Your child’s doctors may be able to tell you about why your child’s DSD happened, so be sure to ask them. We can tell you this in general: Sometimes a DSD happens because the child has something other than either the XX or the XY chromosome pattern. So some children have XXY, and some children have different combinations in different cells of their body. (That’s called a mosaic karyotype.) Another way a DSD can happen is if a child is missing a common gene (part of the DNA), or has an uncommon combination of genes that make his or her body develop differently from most boys or girls. This can happen because of genes passed down through families, or because of a genetic change that happens by chance. Much more rarely, something happens to the mother during pregnancy that leads to a DSD; for example, on rare occasions a pregnant woman may be exposed to chemicals that can affect the sex development of her child. Sometimes we just don’t know why a DSD happened.
You may find yourself in the situation where the cause of your child’s DSD is simply not known. That can be uncomfortable, but it does happen. Why do parents like you often long to know the cause? Sometimes it is because they want to make sure the diagnosis is right. And sometimes it is because they feel guilty and mistakenly believe they are somehow to blame.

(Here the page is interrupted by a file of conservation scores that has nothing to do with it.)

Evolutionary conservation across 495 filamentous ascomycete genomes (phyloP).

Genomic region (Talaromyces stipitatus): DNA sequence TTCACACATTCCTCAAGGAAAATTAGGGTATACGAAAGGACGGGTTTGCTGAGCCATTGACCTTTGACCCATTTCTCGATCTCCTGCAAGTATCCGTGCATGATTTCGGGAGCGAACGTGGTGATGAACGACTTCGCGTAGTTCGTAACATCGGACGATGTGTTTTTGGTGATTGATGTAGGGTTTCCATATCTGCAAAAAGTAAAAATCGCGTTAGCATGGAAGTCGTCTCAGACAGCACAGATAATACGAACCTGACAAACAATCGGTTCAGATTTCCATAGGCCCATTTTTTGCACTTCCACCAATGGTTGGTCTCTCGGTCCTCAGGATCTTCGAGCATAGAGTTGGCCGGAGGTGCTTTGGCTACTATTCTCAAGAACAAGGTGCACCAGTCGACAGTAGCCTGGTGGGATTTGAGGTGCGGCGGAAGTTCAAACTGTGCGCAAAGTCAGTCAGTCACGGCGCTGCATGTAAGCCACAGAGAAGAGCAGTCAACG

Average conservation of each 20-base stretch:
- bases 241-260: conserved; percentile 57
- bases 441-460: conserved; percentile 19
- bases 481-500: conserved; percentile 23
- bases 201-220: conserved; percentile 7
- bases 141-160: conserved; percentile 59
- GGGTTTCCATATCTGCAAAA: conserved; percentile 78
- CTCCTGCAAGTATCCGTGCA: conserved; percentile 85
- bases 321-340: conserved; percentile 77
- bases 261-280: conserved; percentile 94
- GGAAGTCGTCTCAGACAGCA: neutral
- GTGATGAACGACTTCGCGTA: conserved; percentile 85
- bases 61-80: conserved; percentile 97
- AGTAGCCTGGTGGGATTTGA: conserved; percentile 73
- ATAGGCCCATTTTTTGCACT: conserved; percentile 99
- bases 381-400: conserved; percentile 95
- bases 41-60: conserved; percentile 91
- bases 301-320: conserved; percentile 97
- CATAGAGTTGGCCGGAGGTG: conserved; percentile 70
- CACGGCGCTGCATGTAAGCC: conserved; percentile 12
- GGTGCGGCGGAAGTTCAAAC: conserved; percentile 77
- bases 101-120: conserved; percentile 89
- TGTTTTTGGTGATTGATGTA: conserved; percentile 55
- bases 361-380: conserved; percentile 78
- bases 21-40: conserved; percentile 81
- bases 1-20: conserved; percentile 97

You may find that well-meaning medical professionals, family members, or friends accidentally make you feel guilty that your child has a DSD. These feelings can become overwhelming, depressing, or confusing. It can help to speak these feelings out loud, to tell people when you are feeling guilty, and to remind yourself and them that you are not to blame for your child’s DSD. Talking about these things gets these feelings out of your head and out into the open, and allows you to see and think more clearly.
As your children grow, they will be learning from you about how they should feel about themselves. It will help them tremendously if you can find a way to show them (and yourself) that you do not blame yourself for who they are, because they want you to accept and love them for who they are.